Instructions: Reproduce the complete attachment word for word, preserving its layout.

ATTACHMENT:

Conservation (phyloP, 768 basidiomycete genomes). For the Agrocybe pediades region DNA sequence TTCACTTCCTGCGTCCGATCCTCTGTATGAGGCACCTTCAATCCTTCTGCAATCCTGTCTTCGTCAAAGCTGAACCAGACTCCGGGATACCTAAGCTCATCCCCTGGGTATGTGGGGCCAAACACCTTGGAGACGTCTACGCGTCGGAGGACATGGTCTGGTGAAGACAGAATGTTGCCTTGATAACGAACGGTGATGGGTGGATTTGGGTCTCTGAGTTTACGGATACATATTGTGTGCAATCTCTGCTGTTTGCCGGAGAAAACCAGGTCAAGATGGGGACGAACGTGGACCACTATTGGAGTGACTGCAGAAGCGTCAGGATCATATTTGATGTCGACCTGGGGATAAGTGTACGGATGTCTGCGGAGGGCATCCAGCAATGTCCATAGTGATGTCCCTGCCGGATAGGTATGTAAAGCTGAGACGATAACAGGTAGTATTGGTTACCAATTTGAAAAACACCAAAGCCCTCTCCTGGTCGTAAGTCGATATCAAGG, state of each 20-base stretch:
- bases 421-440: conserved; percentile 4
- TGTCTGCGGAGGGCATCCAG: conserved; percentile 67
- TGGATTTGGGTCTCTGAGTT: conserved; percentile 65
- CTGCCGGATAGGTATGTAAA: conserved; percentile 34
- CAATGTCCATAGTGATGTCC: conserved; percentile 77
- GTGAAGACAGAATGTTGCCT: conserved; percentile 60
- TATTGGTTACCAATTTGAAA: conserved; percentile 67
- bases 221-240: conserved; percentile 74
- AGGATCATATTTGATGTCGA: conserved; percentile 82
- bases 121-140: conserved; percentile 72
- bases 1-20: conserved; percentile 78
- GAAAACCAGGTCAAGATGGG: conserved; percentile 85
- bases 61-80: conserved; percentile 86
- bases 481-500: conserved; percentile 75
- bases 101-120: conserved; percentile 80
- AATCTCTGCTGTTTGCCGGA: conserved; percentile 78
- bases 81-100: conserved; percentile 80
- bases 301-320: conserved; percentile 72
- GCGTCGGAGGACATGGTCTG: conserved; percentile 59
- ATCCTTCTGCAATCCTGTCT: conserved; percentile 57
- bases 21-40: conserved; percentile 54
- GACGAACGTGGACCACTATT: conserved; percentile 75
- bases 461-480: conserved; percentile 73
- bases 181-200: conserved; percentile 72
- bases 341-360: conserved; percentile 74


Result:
Conservation (phyloP, 768 basidiomycete genomes). For the Agrocybe pediades region DNA sequence TTCACTTCCTGCGTCCGATCCTCTGTATGAGGCACCTTCAATCCTTCTGCAATCCTGTCTTCGTCAAAGCTGAACCAGACTCCGGGATACCTAAGCTCATCCCCTGGGTATGTGGGGCCAAACACCTTGGAGACGTCTACGCGTCGGAGGACATGGTCTGGTGAAGACAGAATGTTGCCTTGATAACGAACGGTGATGGGTGGATTTGGGTCTCTGAGTTTACGGATACATATTGTGTGCAATCTCTGCTGTTTGCCGGAGAAAACCAGGTCAAGATGGGGACGAACGTGGACCACTATTGGAGTGACTGCAGAAGCGTCAGGATCATATTTGATGTCGACCTGGGGATAAGTGTACGGATGTCTGCGGAGGGCATCCAGCAATGTCCATAGTGATGTCCCTGCCGGATAGGTATGTAAAGCTGAGACGATAACAGGTAGTATTGGTTACCAATTTGAAAAACACCAAAGCCCTCTCCTGGTCGTAAGTCGATATCAAGG, state of each 20-base stretch:
- bases 421-440: conserved; percentile 4
- TGTCTGCGGAGGGCATCCAG: conserved; percentile 67
- TGGATTTGGGTCTCTGAGTT: conserved; percentile 65
- CTGCCGGATAGGTATGTAAA: conserved; percentile 34
- CAATGTCCATAGTGATGTCC: conserved; percentile 77
- GTGAAGACAGAATGTTGCCT: conserved; percentile 60
- TATTGGTTACCAATTTGAAA: conserved; percentile 67
- bases 221-240: conserved; percentile 74
- AGGATCATATTTGATGTCGA: conserved; percentile 82
- bases 121-140: conserved; percentile 72
- bases 1-20: conserved; percentile 78
- GAAAACCAGGTCAAGATGGG: conserved; percentile 85
- bases 61-80: conserved; percentile 86
- bases 481-500: conserved; percentile 75
- bases 101-120: conserved; percentile 80
- AATCTCTGCTGTTTGCCGGA: conserved; percentile 78
- bases 81-100: conserved; percentile 80
- bases 301-320: conserved; percentile 72
- GCGTCGGAGGACATGGTCTG: conserved; percentile 59
- ATCCTTCTGCAATCCTGTCT: conserved; percentile 57
- bases 21-40: conserved; percentile 54
- GACGAACGTGGACCACTATT: conserved; percentile 75
- bases 461-480: conserved; percentile 73
- bases 181-200: conserved; percentile 72
- bases 341-360: conserved; percentile 74